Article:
While this may seem obvious, gunnery weapon systems have the possibility of dealing 300% damage under certrain conditions. If you’re more interested in gunnery based weapon systems and damage application, I highly recommend you take a look at this article by Azual Skoll.
RHML Damage Profile

As could be expected from CCP Rise’s initial statement of intent regarding this new weapon system, the RHML applies a good amount of damage to smaller hull sizes and faster targets. The effectiveness starts to slowly drop off when fighting frigate and destroyer sized targets, especially when an afterburner is employed. However, this is common to all weapon platforms and not a weakness specific to the RHML.

Cruise Missile Launcher Damage Profile

In comparison to the RHML, the cruise missile launchers have a much smaller flat area, indicating that there are fewer conditions where a cruise missile will apply full potential damage. Although the slope is more gradual as efficiency decreases, small and fast targets are almost completely impervious.

Torpedo Launcher Damage Profile

The torpedo launcher produces a much different graph than the previous two weapon systems, having a flat area existing in a criteria almost exclusively reserved for structures. Additionally, the torpedoes rapidly lose efficiency when fighting small or even moderately quick targets. This leads to almost anything with a propulsion module causing the torpedo to have a very low percentage missile effectiveness. This is only counteracted by the highest damage potential of all three weapon systems.

OPTIMAL WEAPON SYSTEM SELECTION

When these three graphs are superimposed over one another, a very interesting result occurs.

The below graph aproximates a top down view of the previous three graphs, with the colours representing which weapon system would achieve the highest damage under certain circumstances. Magnitude or amount is not shown by this representation.

Before the introduction of the RHML, the graph looked like this:

ideal weapon system distribution before RHML

Torpedoes were effective where the target was extremely slow (<80m/s) or had a signature radius larger than most battleships (>500m). Unfortunately, this combination rarely ever happened in practical PvP situations, and relegated torpedo ships to mostly shooting very large targets such as capitals or structures.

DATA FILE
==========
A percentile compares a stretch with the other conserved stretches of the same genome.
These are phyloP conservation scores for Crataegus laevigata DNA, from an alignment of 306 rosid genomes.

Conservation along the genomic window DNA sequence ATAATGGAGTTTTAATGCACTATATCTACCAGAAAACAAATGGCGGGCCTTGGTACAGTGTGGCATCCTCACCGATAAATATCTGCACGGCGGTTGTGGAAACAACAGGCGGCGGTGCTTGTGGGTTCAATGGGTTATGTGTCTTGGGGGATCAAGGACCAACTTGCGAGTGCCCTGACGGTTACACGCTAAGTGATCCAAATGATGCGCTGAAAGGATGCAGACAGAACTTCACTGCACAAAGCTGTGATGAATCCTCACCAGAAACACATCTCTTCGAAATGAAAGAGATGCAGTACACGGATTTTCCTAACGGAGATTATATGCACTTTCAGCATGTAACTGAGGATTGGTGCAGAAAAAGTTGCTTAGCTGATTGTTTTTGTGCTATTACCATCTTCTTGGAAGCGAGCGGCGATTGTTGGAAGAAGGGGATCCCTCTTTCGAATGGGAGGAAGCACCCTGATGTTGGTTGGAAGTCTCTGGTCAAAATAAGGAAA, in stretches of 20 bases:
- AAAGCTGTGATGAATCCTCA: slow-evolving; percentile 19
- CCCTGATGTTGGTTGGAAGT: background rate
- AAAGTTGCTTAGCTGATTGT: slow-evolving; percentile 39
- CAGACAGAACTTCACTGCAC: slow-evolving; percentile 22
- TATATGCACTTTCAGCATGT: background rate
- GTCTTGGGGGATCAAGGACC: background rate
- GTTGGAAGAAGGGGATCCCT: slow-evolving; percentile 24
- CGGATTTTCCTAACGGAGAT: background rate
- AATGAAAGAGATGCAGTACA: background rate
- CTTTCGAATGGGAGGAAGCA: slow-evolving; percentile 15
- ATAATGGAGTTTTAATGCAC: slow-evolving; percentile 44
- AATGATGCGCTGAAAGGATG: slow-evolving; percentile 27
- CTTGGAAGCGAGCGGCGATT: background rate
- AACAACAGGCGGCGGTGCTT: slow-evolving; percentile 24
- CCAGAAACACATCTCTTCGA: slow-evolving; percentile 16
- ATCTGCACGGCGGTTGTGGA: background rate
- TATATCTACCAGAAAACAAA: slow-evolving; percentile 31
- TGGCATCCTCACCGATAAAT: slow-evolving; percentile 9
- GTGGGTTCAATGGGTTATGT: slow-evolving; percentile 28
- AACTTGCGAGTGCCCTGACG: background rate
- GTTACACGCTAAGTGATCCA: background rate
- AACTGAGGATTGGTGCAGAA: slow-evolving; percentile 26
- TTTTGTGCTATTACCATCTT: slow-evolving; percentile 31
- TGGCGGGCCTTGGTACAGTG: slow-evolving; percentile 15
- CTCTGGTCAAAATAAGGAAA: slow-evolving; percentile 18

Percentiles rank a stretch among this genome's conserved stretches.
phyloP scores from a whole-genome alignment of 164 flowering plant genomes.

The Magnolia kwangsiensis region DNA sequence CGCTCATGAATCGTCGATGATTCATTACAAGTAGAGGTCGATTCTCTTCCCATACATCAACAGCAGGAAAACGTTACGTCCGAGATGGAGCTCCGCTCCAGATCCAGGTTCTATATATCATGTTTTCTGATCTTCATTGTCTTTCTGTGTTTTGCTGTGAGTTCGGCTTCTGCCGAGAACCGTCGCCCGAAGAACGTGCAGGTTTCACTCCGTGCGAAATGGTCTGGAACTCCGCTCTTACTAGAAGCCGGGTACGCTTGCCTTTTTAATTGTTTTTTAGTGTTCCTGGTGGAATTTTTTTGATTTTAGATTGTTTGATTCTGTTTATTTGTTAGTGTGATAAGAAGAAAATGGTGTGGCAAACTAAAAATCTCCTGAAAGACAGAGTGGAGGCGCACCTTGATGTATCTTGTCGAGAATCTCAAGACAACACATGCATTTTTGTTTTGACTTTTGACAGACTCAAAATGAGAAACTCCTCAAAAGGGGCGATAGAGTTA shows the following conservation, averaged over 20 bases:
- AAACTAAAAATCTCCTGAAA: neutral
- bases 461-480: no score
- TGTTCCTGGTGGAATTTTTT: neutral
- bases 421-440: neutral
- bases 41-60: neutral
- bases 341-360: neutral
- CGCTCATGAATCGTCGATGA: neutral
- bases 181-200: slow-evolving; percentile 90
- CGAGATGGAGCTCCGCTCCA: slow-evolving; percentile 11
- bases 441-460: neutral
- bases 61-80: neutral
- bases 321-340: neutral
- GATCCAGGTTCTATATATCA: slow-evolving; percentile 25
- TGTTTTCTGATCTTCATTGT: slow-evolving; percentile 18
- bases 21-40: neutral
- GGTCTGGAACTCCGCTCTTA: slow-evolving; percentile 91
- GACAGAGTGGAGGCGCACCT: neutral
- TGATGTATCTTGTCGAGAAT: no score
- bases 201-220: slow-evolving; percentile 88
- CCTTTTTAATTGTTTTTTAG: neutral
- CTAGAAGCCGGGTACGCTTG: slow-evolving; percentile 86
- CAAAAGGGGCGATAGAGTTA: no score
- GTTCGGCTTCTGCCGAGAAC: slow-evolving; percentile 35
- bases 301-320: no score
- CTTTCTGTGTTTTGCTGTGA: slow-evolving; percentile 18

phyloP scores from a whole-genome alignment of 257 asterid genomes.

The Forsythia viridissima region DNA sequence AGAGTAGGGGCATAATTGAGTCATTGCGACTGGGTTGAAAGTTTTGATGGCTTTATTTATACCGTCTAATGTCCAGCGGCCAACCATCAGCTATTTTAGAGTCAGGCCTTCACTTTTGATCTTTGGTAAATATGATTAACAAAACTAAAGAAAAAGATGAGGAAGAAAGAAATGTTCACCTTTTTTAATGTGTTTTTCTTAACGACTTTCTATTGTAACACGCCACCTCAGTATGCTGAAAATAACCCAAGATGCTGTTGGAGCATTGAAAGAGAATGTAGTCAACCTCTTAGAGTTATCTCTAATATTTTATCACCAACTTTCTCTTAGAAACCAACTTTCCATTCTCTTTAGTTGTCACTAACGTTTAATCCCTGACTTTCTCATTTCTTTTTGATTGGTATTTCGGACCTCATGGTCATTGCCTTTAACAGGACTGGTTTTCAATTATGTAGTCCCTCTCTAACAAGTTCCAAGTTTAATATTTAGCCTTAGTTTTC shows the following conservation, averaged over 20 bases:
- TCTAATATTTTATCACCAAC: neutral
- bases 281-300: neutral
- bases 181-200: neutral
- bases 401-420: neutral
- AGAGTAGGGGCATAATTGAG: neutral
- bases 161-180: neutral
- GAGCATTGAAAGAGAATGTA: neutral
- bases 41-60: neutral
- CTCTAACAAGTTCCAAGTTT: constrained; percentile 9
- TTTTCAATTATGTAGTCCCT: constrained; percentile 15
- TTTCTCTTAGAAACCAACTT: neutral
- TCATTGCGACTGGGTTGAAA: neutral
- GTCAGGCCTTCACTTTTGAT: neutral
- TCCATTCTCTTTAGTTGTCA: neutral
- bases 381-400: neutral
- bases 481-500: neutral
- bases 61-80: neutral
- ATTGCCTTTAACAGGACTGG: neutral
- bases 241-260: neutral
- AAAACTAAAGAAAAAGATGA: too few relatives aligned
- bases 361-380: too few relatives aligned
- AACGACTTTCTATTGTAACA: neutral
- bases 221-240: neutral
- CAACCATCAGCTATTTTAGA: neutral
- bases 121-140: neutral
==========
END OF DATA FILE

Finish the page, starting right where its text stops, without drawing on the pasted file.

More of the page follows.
Before looking at the next graph, I’d like you to take a guess what the optimal weapon system distribution looks like AFTER the introduction of the RHML is considered. Have you made your guess? Good. Take a look:

ideal weapon system distribution after RHML

Yes, you’re reading that graph correctly.

Not only does the RHML replace the cruise missile’s effectiveness entirely it also removes what little advantage torpedoes had against slow and small targets. That, and all other circumstances besides capitals and structures are now solidly in the domain of the RHMLs.

Does this mean there are no longer any reasons to use cruise missiles? No, or course not. I’ve made assumptions and simplifications along the way, the most important of which is simply range. All of these graphs assume that the missile can actually reach the target.

What happens when we take this into consideration?

DAMAGE PROJECTION

The engagement range of any PvP ship is an important factor not only to ensure that you can apply damage to your target, but that you can fulfil that role. Sniping ships require extended engagements ranges, while brawler setups could care less about range beyond their scram, etc. The following graph shows a comparison between the various weapon systems showcasing the relationships between damage and range. In this graph I’ve elected to show two different cases:  Perfect missile effectiveness, which would be present against a stationary target of infinite size, and potential damage against a MWD Battlecruiser (in this case, a Naga).

Damage Projection for Battleship Launchers

Author’s Note: The battlecruiser in the above chart falls into the attack battlecruiser category. If I had chosen to look at combat battlecruisers in this graph, the RHML values would be inflated 32% and the cruise missiles would be inflated by 42%

A quick glance at the above graph is all it takes to realize that cruise missiles are the best option in every case except for two: Torpedoes at close range against large targets, or RHMLs against medium targets within disruptor range. There are other interesting trends revealed by the above graph, but simply too many to discuss in a timely manner.

THE ANTI-SUPPORT ROLE

The final graph I have is in my person opinion the most exciting. Although not specified by CCP Rise as one of his goals or design criteria, it would be negligent to overlook the roll that the RLML has played as an anti-tackle platform, notoriously used by Caracals to slaughter frigates.

The last question remains: How does the RHML compare to the existing weapon systems in terms of an anti-support role?

The answer: a 300-500% increase in applied damage.

RHML in the anti-support role

CCP Rise updated his thread with the following information, which caught a lot of people by surprise:

Forgot to mention something important – Battleships with damage bonuses (like the Raven or the Typhoon) WILL have those bonuses applied to the new launchers. Any bonuses to damage projection or application will NOT be applied (such as the Typhoon’s explosion velocity).

This ultimately means that those of you hoping for the Typhoon to become a murder machine will be left disapointed. Even without these bonuses, the launchers have the potential to do incredible amounts of damage to smaller sized ships. Further increasing this potential would be completely unbalanced.

This leaves me in the awkward situation of having to recant my previous position and say exactly what the numbers are telling me: the Rapid Heavy Missile Launchers are very well balanced, and will fill a much needed niche for missile users.

For those interested, my spreadsheet can be found here. If you find an error, please let me know immediately.

This article originally appeared on TheMittani.com, written by Jayne Fillon.